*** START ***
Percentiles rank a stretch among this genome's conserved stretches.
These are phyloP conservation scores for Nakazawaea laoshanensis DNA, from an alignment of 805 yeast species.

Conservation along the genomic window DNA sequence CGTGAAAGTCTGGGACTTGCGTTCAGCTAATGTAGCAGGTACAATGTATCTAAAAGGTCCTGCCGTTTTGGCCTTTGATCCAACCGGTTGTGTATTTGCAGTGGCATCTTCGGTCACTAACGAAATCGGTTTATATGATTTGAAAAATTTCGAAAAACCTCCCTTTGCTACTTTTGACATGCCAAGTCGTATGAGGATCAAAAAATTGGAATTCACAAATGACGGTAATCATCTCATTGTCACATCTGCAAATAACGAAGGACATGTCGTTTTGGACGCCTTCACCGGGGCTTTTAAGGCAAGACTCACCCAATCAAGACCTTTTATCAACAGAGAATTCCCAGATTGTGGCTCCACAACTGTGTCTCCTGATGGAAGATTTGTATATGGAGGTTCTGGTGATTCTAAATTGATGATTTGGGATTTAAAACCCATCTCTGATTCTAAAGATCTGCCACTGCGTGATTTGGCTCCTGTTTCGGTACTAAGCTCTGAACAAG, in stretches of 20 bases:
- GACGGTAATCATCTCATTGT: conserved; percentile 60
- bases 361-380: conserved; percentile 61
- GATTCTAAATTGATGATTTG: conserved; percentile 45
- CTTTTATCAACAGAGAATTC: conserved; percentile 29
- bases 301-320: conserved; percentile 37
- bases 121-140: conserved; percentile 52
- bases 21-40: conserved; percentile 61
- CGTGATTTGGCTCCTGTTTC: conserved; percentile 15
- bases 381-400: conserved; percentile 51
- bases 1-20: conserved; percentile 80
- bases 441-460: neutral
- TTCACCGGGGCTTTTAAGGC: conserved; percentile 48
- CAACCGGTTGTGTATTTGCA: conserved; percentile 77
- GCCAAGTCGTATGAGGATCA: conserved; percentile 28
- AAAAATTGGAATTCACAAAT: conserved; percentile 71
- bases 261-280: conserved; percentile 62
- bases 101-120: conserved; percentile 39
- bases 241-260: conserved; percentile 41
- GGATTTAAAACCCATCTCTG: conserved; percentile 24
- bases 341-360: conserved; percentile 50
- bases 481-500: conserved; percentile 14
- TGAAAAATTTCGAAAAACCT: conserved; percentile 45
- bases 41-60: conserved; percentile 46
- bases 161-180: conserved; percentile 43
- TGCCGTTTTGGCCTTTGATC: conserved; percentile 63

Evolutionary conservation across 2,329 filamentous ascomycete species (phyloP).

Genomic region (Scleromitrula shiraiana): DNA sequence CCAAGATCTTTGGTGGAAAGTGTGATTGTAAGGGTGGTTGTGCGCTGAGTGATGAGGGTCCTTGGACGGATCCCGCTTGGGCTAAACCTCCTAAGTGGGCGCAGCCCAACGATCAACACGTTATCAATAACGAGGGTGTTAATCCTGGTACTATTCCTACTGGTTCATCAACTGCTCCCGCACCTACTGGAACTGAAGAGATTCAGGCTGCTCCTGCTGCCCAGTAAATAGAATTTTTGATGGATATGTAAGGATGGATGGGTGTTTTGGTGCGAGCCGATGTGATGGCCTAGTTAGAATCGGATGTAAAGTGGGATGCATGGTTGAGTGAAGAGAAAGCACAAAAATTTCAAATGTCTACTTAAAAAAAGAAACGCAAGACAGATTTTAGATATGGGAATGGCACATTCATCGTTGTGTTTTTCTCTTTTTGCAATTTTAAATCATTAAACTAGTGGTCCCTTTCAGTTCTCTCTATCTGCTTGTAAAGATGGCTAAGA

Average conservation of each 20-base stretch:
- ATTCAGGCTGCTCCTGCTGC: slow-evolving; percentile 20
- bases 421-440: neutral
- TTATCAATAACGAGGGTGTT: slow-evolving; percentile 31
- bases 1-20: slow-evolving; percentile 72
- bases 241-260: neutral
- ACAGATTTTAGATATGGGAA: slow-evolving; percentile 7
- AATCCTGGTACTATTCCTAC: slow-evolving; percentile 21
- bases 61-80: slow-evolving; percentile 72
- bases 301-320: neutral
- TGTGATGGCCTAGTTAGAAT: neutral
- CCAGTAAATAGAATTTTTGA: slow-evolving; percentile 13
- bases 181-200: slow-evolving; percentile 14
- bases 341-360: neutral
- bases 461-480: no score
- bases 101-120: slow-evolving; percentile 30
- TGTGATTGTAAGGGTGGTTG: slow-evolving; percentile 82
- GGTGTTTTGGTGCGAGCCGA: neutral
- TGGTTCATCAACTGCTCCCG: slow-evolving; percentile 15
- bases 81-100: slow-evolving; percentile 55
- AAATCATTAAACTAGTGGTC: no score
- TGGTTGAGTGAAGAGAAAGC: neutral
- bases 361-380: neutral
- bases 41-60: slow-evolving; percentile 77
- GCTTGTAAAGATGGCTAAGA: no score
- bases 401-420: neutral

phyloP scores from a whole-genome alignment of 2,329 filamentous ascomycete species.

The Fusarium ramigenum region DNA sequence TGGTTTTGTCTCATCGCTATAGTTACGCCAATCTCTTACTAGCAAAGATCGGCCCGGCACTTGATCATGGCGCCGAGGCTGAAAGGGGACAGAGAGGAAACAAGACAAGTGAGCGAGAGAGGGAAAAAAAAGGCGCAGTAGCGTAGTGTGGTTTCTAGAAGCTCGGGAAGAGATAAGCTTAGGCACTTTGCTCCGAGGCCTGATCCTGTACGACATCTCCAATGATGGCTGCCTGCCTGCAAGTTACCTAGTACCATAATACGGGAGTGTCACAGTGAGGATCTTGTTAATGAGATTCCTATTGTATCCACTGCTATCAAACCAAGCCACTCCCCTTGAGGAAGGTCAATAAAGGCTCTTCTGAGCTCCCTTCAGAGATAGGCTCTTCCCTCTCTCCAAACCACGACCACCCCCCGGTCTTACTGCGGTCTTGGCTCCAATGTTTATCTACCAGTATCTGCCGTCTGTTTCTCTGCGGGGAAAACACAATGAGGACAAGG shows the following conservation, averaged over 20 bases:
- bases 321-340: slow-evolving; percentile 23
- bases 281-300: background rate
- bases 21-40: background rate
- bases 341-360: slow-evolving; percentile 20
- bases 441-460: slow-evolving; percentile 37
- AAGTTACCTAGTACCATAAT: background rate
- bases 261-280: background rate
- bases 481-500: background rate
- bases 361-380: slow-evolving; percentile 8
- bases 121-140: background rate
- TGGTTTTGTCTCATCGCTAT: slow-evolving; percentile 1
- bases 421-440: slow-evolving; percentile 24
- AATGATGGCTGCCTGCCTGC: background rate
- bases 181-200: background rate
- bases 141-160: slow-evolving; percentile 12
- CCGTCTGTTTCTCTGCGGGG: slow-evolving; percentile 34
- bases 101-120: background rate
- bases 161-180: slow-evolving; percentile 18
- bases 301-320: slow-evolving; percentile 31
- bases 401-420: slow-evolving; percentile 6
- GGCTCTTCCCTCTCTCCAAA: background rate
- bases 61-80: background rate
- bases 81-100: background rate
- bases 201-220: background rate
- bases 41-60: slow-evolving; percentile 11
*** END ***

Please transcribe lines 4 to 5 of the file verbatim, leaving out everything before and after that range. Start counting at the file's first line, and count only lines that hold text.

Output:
- GACGGTAATCATCTCATTGT: conserved; percentile 60
- bases 361-380: conserved; percentile 61